utterly useless action of provost-marshals appointed long since, and which had involved detachments of soldiers recruiting, in hospitals, and otherwise on duty. Much unnecessary disturbance of this kind had been made in Iowa, and whilst, perhaps, it was in some cases unavoidable in the northern counties of Iowa, I am convinced that in other localities it was quite unnecessary. I desired to have brigadier-generals to command such districts in order that such matters might be controlled. You need not apprehend any such extraordinary performances in this department as have characterized some others. There is no sort of occasion for any collision between the civil and military authorities in this department, nor any trouble or even business between the military and the people. I have no doubt, so far as the military authorities are concerned, everything will remain quiet in this department, and on that question I desire to know precisely how far I am expected to supply the requisitions or applications for military force from the provost-marshals. Am I to furnish military aid on their application, or am I to exercise my own discretion on the subject? No instructions have been received defining the relations between the military and the provost-marshals' departments.
I am, colonel, your obedient servant,
HEADQUARTERS DEPARTMENT OF THE NORTHWEST,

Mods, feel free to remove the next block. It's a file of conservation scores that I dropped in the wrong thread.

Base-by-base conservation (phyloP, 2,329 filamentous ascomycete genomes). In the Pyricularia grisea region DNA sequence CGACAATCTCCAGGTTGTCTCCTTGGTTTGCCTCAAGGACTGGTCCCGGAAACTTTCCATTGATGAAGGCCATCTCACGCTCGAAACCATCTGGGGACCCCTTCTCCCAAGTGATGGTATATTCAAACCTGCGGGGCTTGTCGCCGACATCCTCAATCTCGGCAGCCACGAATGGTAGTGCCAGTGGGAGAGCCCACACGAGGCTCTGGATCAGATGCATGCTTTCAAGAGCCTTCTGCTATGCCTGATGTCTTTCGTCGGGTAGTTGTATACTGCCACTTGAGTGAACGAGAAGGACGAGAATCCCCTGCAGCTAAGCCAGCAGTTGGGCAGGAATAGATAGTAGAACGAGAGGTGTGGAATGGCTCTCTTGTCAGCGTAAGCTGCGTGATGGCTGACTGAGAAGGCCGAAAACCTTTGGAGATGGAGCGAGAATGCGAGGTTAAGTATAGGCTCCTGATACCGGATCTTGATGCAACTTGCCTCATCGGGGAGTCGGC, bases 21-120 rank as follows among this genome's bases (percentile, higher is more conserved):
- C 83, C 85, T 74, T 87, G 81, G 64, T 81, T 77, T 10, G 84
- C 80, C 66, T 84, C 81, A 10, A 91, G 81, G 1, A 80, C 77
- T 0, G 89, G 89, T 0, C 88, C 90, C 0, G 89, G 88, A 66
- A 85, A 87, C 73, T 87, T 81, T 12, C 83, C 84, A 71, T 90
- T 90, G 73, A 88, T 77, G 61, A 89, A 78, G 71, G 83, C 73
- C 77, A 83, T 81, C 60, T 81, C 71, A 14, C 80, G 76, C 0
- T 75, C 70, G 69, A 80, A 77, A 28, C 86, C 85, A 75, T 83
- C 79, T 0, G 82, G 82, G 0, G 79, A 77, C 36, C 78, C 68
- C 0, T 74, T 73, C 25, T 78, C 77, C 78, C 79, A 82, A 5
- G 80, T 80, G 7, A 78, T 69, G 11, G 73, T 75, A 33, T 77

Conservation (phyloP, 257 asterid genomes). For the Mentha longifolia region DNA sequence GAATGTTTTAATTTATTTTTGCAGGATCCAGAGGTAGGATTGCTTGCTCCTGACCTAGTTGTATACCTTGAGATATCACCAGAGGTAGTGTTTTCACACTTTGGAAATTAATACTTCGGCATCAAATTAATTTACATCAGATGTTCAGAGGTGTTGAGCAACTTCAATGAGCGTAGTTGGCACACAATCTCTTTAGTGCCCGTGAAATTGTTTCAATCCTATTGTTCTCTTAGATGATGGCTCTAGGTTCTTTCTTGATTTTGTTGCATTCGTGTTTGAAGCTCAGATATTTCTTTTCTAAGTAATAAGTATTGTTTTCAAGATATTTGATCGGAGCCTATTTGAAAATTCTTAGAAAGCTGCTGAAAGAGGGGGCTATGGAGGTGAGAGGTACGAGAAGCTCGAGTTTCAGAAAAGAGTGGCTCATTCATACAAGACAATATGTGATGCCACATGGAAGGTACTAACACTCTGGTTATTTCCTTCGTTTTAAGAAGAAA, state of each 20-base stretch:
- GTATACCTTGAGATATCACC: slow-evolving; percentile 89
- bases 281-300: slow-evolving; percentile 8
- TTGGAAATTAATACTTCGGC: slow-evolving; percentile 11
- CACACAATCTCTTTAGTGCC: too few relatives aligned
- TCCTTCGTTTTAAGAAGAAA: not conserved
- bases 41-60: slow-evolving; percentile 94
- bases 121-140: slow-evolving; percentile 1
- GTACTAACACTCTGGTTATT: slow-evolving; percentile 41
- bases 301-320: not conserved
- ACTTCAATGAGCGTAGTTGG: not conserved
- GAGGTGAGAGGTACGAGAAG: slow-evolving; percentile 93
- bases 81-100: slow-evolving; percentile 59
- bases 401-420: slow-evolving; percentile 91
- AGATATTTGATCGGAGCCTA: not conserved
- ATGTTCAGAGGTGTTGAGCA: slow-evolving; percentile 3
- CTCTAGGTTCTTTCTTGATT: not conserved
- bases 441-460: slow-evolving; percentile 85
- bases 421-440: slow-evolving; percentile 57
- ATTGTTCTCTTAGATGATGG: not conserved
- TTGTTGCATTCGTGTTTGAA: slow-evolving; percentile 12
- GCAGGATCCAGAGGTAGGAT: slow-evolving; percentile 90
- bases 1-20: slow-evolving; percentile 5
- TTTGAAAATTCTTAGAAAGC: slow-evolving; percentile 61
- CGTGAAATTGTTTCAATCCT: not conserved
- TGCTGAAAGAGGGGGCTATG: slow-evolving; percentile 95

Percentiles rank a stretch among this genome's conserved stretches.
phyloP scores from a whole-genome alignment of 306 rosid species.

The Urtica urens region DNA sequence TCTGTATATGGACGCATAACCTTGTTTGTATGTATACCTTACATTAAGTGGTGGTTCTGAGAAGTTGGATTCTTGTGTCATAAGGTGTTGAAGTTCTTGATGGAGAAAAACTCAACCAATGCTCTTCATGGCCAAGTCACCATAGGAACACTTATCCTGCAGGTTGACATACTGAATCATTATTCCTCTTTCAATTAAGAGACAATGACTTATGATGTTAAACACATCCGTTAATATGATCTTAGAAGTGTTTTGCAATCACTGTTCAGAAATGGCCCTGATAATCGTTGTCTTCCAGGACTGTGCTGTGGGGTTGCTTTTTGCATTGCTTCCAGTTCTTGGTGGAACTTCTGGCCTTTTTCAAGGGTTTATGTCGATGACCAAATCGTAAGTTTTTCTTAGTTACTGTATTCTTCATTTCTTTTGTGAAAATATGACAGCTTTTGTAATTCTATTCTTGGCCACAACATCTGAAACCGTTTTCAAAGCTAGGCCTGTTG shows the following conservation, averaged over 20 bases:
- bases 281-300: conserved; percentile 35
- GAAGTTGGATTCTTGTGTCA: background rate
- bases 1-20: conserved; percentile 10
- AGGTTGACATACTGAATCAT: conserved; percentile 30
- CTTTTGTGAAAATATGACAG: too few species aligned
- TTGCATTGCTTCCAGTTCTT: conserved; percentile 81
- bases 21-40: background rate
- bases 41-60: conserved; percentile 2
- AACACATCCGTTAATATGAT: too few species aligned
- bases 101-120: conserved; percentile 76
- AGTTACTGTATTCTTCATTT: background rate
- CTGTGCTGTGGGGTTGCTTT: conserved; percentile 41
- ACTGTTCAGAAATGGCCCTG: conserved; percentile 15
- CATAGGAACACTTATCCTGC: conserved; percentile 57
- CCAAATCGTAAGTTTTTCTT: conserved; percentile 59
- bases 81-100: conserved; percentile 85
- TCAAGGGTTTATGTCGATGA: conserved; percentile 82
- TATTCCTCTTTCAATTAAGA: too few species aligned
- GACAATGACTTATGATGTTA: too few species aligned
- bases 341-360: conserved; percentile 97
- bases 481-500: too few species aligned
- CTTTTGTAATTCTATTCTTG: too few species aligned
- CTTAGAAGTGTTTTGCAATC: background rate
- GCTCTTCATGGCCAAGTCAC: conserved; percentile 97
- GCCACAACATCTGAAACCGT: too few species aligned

Milwaukee, June 1, 1863.
Colonel J. C. KELTON,
COLONEL: I have the honor to report, for the information of the General-in-Chief, that the following plan of operations for the summer campaign against the Indians has been made, and will be carried out as fully and expeditiously as practicable. The hostile Sioux are encamped at Devil's Lake and on the upper waters of the James River (Riviere au Jacques). There are a number of bands, some of them from the Upper Missouri. It is believed that there is great dissatisfaction amongst them, and very great difference of opinion, both as to the policy of making war at all and as to the manner and place of carrying it on. It is very doubtful whether any sort of understanding will be arrived at between the various bands. General Sibley marches from the Upper Minnesota (above Fort Ridgley), with 2,000 infantry and 800 cavalry and the necessary batteries of mountain howitzers. He carries supplies for upward of three months. He will march nearly direct upon Devil's Lake, sending detachments by way of Red River. He leaves behind him about 3,000 men, under a competent officer, for the protection of the frontier against moving bands during his absence. These troops are established at various points, from north to south, along the whole line of outer settlements, and are certainly more than sufficient, even if the whole of the Indians should disperse themselves for such desultory warfare. It is probable that you may be annoyed with complaints of insufficient forces being left for the defense of frontier settlements; such complaints are sometimes really dictated by fear, but in many cases by very different motives. In all events, you will understand that 3,000 men are thus left, and I am sure no reasonable people could ask more. I do not myself believe that one-half this force is needed for such a purpose, but I have left them in order that the timid, spiritless popu-